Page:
The president of La Liga said Tuesday that Catalan clubs like Barcelona and Espanyol would be excluded from Spain's top tier should the region succeed in its push for independence from Spain.
Javier Tebas said the country's sports law entitles only one non-Spanish territory - Andorra - to legally participate in the league or other official competitions.
The pro-independence government of Catalonia is pushing for a referendum to see how many of the wealthy northeastern region's inhabitants would like to secede.
The plan is overwhelmingly opposed by Spain's parliament, where the government of Prime Minister Mariano Rajoy has a large majority.
A debate held in parliament in April vetoed the region's request to hold a referendum by 299 votes against to 47 in favour.
Despite the veto, the Catalan government says it will hold a non-binding referendum on November 9, a decision that has led to furious arguments about the ballot's legality.
The government argues that such a move would violate the Spanish Constitution's stipulation that only the national government can call referendums on sovereignty and that all Spaniards are entitled to vote in such a ballot.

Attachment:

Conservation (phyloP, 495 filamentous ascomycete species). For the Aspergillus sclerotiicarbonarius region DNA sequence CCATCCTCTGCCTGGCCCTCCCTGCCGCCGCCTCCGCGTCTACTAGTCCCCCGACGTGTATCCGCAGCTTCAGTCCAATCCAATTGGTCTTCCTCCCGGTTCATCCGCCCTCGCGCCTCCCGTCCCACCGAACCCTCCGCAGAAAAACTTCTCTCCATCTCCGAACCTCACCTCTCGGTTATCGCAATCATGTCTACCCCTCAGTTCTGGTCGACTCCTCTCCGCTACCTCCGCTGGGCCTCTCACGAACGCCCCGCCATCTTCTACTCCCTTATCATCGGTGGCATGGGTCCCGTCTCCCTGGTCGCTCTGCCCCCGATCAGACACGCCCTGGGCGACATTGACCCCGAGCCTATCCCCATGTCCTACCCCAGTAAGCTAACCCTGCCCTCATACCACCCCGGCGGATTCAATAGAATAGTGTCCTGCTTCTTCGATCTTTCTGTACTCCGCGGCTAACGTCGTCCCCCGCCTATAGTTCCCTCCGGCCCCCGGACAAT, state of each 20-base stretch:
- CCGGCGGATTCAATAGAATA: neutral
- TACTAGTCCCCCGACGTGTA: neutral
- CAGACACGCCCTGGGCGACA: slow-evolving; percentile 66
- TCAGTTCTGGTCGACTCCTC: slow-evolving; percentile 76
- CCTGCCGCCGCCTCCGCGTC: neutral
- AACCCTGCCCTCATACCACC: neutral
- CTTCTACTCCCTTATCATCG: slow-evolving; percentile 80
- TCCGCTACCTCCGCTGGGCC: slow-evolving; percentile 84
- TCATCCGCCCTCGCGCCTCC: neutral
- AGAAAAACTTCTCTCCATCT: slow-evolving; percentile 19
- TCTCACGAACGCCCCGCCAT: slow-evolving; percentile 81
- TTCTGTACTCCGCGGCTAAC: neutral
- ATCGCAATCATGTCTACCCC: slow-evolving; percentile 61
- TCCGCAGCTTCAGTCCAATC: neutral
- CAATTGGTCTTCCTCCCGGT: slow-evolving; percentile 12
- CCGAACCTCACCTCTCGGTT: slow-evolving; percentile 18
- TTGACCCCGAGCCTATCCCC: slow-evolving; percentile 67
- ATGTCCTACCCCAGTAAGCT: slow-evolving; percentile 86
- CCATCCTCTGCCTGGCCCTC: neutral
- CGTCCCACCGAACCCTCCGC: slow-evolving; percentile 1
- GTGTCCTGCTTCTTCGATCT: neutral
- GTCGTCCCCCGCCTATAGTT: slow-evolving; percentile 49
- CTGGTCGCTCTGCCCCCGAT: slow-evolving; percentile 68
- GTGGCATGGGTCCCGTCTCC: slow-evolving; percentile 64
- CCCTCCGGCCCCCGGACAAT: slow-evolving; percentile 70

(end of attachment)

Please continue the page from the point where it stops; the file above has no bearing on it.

Whatever the outcome, the fact that Andorra - a tiny state straddling the Pyrenees Mountains that separate Spain from France - is allowed to play in the league creates a precedent that could permit the Catalan clubs' eventual inclusion.
Tebas said that for clubs from an independent Catalonia to be included in La Liga would require "a modification of the law" that would have to be approved by parliament.
"For such a modification to be given the go-ahead, we'd have to wait and see if the affected sector would agree to such a change," Tebas said, referring to the likely reaction in the rest of Spain to any secession by Catalonia.
Separatist sentiment has surged in Catalonia in recent years following Spain's refusal to give the region more autonomy and fiscal powers.
The push is Europe's latest secession attempt following a Scottish independence poll last month on separating from Britain which resulted in a No vote.
Catalonia, with some 7.5 million inhabitants, is Spain's wealthiest region. Barcelona vies with Real Madrid for supremacy on the football field - domestically and internationally - with both clubs being listed among the world's richest.
Tebas said the financial consequences of a split in La Liga caused by a Catalan secession would be "a disaster to the development of the football industry."